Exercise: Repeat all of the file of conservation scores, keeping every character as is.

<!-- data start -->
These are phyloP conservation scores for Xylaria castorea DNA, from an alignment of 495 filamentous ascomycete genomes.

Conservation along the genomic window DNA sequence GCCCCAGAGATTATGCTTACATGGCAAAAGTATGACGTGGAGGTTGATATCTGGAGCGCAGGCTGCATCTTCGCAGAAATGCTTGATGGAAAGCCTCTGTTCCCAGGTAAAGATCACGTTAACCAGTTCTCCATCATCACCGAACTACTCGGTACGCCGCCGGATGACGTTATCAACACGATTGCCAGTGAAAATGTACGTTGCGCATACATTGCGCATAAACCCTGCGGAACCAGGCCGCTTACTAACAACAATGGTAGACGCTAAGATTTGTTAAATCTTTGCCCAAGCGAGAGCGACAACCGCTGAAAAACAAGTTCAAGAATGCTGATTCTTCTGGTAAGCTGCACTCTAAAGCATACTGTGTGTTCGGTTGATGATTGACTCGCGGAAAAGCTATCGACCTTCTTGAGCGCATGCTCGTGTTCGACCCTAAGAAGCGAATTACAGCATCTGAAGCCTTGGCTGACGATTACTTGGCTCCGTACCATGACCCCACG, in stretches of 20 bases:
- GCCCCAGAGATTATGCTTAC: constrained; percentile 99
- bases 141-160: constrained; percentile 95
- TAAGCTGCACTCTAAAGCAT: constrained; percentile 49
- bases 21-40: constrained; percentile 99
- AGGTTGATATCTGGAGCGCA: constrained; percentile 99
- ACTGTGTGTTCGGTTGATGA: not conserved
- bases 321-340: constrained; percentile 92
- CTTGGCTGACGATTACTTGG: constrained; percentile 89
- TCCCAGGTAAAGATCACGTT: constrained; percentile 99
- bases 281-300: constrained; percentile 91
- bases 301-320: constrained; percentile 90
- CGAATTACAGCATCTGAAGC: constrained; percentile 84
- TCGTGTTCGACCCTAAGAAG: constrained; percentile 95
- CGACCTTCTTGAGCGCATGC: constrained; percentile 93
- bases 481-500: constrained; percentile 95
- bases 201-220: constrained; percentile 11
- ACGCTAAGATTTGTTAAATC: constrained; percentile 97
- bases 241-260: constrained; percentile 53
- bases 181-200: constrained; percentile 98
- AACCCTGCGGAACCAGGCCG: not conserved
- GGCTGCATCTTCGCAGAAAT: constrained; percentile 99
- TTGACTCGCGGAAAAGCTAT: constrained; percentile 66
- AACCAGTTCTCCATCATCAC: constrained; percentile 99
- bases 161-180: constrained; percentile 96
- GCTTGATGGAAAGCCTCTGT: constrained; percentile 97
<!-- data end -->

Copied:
These are phyloP conservation scores for Xylaria castorea DNA, from an alignment of 495 filamentous ascomycete genomes.

Conservation along the genomic window DNA sequence GCCCCAGAGATTATGCTTACATGGCAAAAGTATGACGTGGAGGTTGATATCTGGAGCGCAGGCTGCATCTTCGCAGAAATGCTTGATGGAAAGCCTCTGTTCCCAGGTAAAGATCACGTTAACCAGTTCTCCATCATCACCGAACTACTCGGTACGCCGCCGGATGACGTTATCAACACGATTGCCAGTGAAAATGTACGTTGCGCATACATTGCGCATAAACCCTGCGGAACCAGGCCGCTTACTAACAACAATGGTAGACGCTAAGATTTGTTAAATCTTTGCCCAAGCGAGAGCGACAACCGCTGAAAAACAAGTTCAAGAATGCTGATTCTTCTGGTAAGCTGCACTCTAAAGCATACTGTGTGTTCGGTTGATGATTGACTCGCGGAAAAGCTATCGACCTTCTTGAGCGCATGCTCGTGTTCGACCCTAAGAAGCGAATTACAGCATCTGAAGCCTTGGCTGACGATTACTTGGCTCCGTACCATGACCCCACG, in stretches of 20 bases:
- GCCCCAGAGATTATGCTTAC: constrained; percentile 99
- bases 141-160: constrained; percentile 95
- TAAGCTGCACTCTAAAGCAT: constrained; percentile 49
- bases 21-40: constrained; percentile 99
- AGGTTGATATCTGGAGCGCA: constrained; percentile 99
- ACTGTGTGTTCGGTTGATGA: not conserved
- bases 321-340: constrained; percentile 92
- CTTGGCTGACGATTACTTGG: constrained; percentile 89
- TCCCAGGTAAAGATCACGTT: constrained; percentile 99
- bases 281-300: constrained; percentile 91
- bases 301-320: constrained; percentile 90
- CGAATTACAGCATCTGAAGC: constrained; percentile 84
- TCGTGTTCGACCCTAAGAAG: constrained; percentile 95
- CGACCTTCTTGAGCGCATGC: constrained; percentile 93
- bases 481-500: constrained; percentile 95
- bases 201-220: constrained; percentile 11
- ACGCTAAGATTTGTTAAATC: constrained; percentile 97
- bases 241-260: constrained; percentile 53
- bases 181-200: constrained; percentile 98
- AACCCTGCGGAACCAGGCCG: not conserved
- GGCTGCATCTTCGCAGAAAT: constrained; percentile 99
- TTGACTCGCGGAAAAGCTAT: constrained; percentile 66
- AACCAGTTCTCCATCATCAC: constrained; percentile 99
- bases 161-180: constrained; percentile 96
- GCTTGATGGAAAGCCTCTGT: constrained; percentile 97